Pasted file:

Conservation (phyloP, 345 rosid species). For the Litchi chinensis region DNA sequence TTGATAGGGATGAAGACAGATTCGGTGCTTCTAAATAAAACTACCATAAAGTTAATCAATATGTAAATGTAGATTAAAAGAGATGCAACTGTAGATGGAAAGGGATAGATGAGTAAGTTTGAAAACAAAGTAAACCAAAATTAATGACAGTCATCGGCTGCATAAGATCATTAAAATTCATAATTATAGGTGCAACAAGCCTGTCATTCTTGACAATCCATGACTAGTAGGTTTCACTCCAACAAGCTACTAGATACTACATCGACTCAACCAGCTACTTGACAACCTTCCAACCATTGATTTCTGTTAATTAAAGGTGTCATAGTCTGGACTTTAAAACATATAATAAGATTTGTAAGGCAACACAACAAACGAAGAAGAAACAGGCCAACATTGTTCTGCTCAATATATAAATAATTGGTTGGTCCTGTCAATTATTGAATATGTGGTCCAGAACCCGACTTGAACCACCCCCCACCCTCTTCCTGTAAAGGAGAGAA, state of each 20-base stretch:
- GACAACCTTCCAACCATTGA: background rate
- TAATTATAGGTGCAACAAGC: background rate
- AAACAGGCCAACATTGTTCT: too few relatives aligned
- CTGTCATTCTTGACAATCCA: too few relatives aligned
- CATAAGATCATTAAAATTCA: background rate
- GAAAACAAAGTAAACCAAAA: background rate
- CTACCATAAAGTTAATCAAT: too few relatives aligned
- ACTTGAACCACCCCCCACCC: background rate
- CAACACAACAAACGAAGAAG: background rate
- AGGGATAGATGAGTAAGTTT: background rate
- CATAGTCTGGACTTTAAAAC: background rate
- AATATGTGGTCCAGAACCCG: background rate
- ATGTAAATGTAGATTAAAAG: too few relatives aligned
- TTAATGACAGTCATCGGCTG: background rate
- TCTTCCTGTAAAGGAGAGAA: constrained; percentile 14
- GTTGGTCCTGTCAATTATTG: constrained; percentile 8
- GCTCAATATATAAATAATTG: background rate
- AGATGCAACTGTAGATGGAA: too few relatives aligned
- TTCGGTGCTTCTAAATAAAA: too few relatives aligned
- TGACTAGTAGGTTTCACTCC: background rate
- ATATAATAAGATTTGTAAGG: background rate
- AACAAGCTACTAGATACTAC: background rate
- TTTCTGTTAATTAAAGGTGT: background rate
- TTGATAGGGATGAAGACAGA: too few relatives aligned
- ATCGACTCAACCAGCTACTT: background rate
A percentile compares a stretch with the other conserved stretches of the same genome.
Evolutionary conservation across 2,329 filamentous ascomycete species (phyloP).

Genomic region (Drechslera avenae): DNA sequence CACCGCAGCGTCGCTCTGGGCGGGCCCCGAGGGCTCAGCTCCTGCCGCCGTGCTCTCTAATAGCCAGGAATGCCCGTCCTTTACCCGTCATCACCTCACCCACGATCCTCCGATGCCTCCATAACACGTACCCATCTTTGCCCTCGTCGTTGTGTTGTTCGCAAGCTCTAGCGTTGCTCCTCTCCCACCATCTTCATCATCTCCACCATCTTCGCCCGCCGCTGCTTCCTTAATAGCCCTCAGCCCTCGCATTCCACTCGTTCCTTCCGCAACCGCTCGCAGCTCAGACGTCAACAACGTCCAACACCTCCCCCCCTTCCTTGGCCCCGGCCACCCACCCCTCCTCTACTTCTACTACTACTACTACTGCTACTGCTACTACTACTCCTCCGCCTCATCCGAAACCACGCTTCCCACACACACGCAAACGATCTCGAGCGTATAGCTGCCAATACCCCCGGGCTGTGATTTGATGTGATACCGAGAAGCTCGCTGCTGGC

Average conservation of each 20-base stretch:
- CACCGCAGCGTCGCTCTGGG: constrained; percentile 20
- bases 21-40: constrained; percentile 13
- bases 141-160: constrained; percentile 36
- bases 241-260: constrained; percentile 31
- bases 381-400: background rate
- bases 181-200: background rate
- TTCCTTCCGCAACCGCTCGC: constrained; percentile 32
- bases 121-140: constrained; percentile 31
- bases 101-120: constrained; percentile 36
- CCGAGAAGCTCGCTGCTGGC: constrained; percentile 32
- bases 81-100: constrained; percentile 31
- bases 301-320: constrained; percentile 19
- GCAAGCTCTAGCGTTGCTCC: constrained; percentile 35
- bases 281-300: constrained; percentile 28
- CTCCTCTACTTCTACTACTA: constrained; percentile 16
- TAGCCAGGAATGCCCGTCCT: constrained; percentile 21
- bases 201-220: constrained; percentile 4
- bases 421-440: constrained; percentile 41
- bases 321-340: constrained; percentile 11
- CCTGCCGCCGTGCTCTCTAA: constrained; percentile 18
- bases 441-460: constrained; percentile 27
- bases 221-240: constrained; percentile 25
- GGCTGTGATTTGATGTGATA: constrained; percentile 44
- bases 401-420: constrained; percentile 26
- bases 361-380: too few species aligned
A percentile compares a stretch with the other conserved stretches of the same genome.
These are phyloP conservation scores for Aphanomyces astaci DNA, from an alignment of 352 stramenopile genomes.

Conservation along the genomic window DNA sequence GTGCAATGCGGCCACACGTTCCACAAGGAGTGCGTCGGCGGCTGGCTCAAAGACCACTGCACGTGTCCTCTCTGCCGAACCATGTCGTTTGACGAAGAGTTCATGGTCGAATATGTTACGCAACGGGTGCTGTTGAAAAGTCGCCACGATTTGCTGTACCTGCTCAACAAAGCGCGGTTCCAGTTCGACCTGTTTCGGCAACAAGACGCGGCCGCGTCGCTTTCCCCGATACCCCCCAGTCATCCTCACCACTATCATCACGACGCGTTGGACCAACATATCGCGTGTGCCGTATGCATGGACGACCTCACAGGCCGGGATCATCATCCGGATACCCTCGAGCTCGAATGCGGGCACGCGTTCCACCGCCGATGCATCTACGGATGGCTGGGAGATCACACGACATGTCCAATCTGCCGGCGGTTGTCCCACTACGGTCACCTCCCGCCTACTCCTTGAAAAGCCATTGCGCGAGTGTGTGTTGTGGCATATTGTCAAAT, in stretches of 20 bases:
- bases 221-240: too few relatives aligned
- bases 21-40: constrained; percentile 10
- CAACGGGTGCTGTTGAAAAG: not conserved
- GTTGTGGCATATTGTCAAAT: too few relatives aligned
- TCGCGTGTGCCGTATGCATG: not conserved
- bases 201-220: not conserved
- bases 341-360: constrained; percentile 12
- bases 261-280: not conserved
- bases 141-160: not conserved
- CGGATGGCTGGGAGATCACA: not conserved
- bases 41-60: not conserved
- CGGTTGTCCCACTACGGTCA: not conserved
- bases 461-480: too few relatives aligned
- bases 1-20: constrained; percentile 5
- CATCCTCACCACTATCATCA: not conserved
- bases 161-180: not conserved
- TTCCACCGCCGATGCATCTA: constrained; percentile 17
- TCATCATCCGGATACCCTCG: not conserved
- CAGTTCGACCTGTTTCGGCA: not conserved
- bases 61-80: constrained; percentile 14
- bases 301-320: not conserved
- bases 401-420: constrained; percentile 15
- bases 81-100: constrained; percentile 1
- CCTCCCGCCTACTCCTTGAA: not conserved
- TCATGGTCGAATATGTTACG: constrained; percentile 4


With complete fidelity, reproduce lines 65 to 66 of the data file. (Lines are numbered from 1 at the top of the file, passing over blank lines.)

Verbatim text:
- bases 341-360: constrained; percentile 12
- bases 261-280: not conserved